In a seemingly random, eleventh-hour development, Buxton (and Dougal) are ordered to conquer the Moon. An onerous task in respect of a plasma projection, obviously, but this one’s more of the endearing Clangers or Apollo 11 variety. There’s possibly some Méliès in here, although more recent antecedents First Men in the Moon and The Mouse on the Moon spring to mind, while the trip is accompanied by the fanfare of Thus Spake Zarathustra (perhaps Danot and/or Thompson suspected that Kubrick faked up the Moon landings for our delectation).

Dougal: NATO must be alerted. The United Nations must be told. The Security Council must be roused. I might even write a letter to The Times, if I can find a stamp.

Dougal is the MVP of this, obviously. As depicted by Thompson, he’s Tony Hancock by way of Richard Briers. He has a lovely dream “about getting me knighthood at the palace”, critiques Buxton’s performance (“Yes, he’d do well at the Old Vic, that one”) and resists the lure of sugar the only way he knows how (“Remember, you’re British!”) The French Dougal, Polix (he should have been a Goscinny and Uderzo character with that name), is much less endearing, but is also English (as envisaged by Oliver Wood, working with Danot). His version of Blue Peter (Dougal’s disguise) is Bleu Bleu.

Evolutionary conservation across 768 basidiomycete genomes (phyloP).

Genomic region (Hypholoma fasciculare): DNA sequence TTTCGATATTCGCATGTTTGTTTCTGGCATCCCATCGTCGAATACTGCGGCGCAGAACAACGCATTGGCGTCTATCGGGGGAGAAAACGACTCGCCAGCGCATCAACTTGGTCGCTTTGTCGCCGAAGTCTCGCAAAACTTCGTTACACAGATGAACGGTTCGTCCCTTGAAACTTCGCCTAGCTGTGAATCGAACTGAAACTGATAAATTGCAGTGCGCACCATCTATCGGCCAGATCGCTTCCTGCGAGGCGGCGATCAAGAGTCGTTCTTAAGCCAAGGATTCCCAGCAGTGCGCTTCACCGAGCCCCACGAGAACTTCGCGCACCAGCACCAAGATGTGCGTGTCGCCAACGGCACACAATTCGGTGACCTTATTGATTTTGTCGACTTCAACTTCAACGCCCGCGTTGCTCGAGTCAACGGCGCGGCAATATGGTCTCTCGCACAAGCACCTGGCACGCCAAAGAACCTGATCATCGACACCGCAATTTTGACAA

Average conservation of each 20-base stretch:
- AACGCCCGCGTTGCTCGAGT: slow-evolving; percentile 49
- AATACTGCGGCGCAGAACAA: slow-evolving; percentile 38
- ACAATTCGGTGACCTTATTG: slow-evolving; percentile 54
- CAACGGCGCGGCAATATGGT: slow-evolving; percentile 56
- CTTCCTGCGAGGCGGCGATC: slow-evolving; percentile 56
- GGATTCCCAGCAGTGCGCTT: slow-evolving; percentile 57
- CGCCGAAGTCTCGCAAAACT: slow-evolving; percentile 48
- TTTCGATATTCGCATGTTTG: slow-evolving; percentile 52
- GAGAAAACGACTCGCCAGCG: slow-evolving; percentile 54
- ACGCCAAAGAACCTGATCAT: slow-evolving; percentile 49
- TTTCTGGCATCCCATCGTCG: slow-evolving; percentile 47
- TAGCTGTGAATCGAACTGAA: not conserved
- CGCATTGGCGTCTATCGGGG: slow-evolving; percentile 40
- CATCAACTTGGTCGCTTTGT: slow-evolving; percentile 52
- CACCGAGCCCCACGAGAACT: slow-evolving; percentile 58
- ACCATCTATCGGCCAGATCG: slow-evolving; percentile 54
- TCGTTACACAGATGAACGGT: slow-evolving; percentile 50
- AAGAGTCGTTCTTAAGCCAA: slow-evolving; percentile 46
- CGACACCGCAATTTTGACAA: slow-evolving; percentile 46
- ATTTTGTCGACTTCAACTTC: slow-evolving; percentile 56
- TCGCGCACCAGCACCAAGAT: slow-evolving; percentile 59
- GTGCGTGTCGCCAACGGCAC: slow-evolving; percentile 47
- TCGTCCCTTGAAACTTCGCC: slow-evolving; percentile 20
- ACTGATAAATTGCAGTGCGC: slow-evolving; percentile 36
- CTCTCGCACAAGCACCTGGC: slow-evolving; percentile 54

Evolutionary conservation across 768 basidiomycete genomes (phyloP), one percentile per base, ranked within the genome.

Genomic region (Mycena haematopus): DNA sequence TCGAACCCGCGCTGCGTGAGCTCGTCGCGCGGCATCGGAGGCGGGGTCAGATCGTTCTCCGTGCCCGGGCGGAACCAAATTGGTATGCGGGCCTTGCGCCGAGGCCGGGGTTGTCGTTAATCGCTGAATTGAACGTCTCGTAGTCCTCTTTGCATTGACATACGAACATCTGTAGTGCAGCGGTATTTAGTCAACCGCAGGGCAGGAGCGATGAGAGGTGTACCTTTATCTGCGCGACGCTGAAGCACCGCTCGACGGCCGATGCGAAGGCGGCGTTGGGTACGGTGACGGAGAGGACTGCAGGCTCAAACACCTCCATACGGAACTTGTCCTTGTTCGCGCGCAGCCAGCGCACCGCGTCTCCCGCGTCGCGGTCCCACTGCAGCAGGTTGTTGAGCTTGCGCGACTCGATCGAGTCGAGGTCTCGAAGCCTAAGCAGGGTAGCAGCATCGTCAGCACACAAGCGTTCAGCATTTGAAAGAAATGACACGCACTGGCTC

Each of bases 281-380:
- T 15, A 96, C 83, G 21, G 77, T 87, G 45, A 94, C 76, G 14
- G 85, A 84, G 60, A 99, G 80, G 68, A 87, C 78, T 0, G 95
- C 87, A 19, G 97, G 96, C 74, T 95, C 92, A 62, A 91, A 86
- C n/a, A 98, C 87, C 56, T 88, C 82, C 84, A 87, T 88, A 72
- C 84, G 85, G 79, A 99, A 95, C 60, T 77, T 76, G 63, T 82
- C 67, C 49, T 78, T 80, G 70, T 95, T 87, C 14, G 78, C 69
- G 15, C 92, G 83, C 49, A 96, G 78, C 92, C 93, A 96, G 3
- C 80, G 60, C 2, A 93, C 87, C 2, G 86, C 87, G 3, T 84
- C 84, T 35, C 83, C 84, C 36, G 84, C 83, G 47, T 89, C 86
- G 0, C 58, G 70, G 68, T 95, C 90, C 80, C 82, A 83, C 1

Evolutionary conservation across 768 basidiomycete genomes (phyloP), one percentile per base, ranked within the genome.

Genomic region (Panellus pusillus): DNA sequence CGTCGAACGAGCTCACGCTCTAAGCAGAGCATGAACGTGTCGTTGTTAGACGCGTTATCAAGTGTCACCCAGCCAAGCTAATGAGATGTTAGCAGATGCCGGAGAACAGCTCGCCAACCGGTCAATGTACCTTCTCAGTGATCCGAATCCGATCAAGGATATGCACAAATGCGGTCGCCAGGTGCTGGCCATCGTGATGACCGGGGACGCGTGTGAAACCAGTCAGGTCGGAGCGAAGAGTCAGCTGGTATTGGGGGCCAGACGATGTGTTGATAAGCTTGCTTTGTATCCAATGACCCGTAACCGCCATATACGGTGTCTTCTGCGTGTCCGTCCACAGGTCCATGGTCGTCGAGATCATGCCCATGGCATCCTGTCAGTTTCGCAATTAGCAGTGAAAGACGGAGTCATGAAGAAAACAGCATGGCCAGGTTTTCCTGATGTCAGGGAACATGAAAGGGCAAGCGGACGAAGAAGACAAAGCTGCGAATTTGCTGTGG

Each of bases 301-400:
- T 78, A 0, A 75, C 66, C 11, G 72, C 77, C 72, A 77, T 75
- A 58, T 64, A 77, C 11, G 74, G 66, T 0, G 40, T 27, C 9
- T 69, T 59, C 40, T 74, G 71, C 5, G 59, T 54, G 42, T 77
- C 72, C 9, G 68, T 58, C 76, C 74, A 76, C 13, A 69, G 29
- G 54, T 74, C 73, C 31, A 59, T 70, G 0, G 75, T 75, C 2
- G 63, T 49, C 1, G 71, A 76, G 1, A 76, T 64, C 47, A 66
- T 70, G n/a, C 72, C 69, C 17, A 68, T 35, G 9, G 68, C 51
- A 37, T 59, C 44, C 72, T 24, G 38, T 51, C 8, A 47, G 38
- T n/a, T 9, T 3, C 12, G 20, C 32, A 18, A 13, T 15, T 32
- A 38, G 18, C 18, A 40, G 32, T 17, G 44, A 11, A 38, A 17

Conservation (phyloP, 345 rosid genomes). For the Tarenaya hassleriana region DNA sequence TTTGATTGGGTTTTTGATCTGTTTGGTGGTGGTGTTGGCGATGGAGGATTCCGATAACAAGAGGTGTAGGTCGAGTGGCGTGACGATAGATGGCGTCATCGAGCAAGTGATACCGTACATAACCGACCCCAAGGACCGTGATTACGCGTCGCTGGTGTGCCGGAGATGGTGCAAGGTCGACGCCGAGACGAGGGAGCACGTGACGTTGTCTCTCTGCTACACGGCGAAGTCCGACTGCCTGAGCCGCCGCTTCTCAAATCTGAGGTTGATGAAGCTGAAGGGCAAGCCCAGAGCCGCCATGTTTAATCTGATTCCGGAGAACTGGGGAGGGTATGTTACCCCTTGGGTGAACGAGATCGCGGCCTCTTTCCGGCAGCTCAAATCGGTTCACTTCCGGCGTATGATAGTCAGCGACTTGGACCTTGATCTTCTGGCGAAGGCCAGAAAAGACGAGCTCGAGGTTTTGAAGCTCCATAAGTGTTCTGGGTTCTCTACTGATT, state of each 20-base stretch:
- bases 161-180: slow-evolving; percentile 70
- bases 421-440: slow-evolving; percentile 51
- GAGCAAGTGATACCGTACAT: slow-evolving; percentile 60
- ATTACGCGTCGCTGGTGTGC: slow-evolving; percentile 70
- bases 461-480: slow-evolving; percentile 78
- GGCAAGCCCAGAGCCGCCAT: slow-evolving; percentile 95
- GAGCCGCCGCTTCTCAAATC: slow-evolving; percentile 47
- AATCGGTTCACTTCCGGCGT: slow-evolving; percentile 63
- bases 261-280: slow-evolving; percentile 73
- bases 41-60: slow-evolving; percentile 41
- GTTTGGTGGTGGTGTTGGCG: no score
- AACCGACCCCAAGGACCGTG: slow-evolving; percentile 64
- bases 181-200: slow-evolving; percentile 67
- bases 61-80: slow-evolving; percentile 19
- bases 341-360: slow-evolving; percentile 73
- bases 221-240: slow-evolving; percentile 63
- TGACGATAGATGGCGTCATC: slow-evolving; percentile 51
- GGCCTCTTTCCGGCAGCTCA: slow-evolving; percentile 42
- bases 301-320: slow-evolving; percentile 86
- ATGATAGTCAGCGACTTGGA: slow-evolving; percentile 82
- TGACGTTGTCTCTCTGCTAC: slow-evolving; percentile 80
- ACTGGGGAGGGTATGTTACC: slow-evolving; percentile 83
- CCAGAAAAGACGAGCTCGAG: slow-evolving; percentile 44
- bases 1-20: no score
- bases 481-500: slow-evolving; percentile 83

Thompson throws in very colloquial asides (“Is this the, er, Co-op?”; “I’ll never be able to show me face in Crewe again”). And I know I said there was nothing “dodgy Disney” about this, but a few lines do seem a little suspect. The female train is confronted by Dougal, wanting a lift: “You’re a public service vehicle, aren’t you?”; “That maybe but it doesn’t mean I can’t get taken advantage of” she replies. He promptly climbs inside her. A bunch of singing school children are “French, you know”: “Yes, they looked absolutely delicious”. A comment that makes sense if, per the French version, they’re lollipops (okay, no, it’s still quite odd. No odder, admittedly, than this obsession with whipping children. Or the nightmare room in the treacle factory, from which French Buxton orders “Dreams, scratch, squeal, invade the earth and terrify sleeping children”. Charming).